Quite a rant from Our Bill concerning jacks!
For myself, I've been contemplating jacks, examing every jack I could
get my hands on and trying every possible variation in dimension
since I made my first jacks in 1953. I've tried sanding, planing
and scraping. I've tried long tongues, _very_ short tongues, long
feet, short feet, thick jacks, thin jacks, bristle springs, nylon
springs, wire springs and chicken-quill springs. I've varied the
upslope of the plectrum and I've tried everything I could think of
for plectra. And when I have had more orders than I can make in a
reasonable time (on my own in my one-man shop) I shamelessly buy
jacks from jackmakers (masters or otherwise!) whose products are
accurately and reliably made.
But (let's face it) the bottom line is to produce a jack that
_always_ works reliably, is reasonably quiet in operation and is easy
to regulate. If the professional and critical player is satisfied,
then the goal has been achieved.
All else is just icing on the cake.
Many times I have railed against plastic jacks, most notably for
their short lives. But they can always be replaced with real jacks,
hopefully, that is - I have encountered tiny narrow plastic jacks in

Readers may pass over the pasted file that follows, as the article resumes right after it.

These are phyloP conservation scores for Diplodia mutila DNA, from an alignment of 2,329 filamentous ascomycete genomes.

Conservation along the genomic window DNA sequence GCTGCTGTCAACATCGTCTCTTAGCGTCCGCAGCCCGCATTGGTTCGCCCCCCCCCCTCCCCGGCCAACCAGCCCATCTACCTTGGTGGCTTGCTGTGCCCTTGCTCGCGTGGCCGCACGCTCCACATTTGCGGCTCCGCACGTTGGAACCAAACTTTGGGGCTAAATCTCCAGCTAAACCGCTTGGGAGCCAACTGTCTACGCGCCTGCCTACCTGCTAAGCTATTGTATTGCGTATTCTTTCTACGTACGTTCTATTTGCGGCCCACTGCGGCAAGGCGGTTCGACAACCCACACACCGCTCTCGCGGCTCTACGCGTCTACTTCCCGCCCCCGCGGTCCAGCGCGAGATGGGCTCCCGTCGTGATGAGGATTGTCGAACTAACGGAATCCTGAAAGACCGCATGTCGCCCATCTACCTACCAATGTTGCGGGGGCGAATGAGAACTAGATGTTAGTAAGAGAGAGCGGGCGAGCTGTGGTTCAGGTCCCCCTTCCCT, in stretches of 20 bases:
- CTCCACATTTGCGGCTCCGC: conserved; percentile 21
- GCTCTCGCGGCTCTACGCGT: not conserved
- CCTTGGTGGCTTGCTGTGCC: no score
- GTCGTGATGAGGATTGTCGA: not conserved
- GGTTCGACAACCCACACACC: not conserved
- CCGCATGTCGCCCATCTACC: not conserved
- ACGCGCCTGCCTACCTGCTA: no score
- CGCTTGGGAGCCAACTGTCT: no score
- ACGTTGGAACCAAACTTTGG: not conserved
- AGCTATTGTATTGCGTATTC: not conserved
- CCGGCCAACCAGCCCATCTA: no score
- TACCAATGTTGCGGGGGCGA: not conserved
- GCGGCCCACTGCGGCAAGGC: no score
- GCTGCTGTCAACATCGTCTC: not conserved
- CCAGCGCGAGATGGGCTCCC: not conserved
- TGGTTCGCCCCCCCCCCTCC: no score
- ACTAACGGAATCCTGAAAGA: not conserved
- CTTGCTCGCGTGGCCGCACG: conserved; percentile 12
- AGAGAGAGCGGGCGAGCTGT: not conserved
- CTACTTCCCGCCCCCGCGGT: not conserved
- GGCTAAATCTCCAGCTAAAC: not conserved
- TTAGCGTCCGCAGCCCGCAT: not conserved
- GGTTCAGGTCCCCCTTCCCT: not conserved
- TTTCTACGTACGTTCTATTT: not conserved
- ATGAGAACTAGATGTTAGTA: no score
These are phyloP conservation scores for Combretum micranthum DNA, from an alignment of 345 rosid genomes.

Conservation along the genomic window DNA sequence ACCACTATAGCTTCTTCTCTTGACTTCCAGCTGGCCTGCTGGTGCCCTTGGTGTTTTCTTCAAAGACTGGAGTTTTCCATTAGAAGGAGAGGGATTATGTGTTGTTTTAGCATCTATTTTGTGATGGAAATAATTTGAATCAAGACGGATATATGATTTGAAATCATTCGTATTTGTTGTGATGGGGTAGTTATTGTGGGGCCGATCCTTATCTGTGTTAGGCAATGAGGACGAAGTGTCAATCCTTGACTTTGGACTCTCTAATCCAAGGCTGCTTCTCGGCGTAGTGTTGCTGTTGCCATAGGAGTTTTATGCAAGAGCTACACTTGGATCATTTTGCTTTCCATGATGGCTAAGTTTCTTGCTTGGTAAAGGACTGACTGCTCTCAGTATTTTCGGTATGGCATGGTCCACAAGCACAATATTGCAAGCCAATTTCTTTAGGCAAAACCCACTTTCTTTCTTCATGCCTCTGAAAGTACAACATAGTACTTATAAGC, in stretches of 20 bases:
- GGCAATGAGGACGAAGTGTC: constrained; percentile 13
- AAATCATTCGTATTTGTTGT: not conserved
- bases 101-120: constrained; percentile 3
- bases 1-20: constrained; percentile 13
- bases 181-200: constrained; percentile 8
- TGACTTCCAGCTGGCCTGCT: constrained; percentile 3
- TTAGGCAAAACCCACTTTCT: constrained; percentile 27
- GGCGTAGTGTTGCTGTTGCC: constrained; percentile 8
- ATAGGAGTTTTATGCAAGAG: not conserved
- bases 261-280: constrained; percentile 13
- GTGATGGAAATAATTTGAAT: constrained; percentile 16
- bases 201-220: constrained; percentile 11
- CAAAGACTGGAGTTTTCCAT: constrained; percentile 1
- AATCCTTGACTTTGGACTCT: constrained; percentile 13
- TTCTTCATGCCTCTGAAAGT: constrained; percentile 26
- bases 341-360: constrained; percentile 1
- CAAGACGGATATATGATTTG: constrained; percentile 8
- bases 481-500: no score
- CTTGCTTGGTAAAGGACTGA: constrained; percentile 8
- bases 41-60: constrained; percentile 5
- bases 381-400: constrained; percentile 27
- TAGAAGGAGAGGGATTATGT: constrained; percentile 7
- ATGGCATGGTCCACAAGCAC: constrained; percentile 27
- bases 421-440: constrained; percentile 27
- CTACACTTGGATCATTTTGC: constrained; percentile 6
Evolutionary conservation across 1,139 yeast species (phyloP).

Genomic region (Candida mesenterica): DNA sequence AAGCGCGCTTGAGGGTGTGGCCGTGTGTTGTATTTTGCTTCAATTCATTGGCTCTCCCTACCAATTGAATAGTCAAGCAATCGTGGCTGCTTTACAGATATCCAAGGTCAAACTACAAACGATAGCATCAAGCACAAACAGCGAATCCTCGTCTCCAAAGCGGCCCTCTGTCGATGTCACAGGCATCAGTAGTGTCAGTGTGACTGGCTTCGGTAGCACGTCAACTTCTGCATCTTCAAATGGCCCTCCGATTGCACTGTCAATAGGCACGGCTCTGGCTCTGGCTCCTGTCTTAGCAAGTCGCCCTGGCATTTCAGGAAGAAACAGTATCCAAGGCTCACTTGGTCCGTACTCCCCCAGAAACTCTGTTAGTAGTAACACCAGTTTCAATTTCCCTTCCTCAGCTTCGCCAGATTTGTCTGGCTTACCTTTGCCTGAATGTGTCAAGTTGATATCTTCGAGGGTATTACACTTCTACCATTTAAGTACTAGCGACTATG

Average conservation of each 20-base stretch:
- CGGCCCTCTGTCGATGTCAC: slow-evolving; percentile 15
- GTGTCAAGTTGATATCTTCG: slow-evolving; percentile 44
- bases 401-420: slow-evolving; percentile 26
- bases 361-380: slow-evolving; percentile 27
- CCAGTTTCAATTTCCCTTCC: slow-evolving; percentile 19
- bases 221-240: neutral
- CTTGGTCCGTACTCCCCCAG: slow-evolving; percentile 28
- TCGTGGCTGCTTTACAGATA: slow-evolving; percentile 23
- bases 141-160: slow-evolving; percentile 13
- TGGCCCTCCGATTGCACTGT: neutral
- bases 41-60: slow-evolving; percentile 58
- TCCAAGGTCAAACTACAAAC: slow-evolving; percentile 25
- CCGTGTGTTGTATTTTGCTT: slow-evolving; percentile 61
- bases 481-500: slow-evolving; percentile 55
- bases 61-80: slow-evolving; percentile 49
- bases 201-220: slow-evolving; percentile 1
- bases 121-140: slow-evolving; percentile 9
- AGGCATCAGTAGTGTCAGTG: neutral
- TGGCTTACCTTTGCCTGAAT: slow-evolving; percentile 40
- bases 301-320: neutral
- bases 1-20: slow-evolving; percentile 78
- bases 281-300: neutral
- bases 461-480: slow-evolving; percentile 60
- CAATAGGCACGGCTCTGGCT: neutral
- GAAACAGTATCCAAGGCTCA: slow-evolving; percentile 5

very narrow registers with insufficient room for standard jacks, but
such are a minority.
Bill seems not to appreciate Kirckman jacks very much. Be that as it
may, but they were a major achievement when they were made. They were
all extremely accurately made using jigs and fixtures, and the tongue
-slots were cut with a rotary tool to a high degree of accuracy.
Indeed, English jacks of the Shudi/ Kirckman period may well be the
first manufactured items to be truly interchangeable. The geometry
might not be ideal, but it fulfils every need in that they always
work, and work well and silently. But he may well be right: Kirckman
and Shudi jacks, along with those of such makers as Culliford, may
well have come from the same workshop. Likewise ,I have often
wondered about the similarities between keyboards of the same period.
Of course, the answer may be far more mundane: journeymen moved from
shop to shop carrying their methods and techniques with them. But I
guess we'll never know!
Harpsichord and Spinet Maker,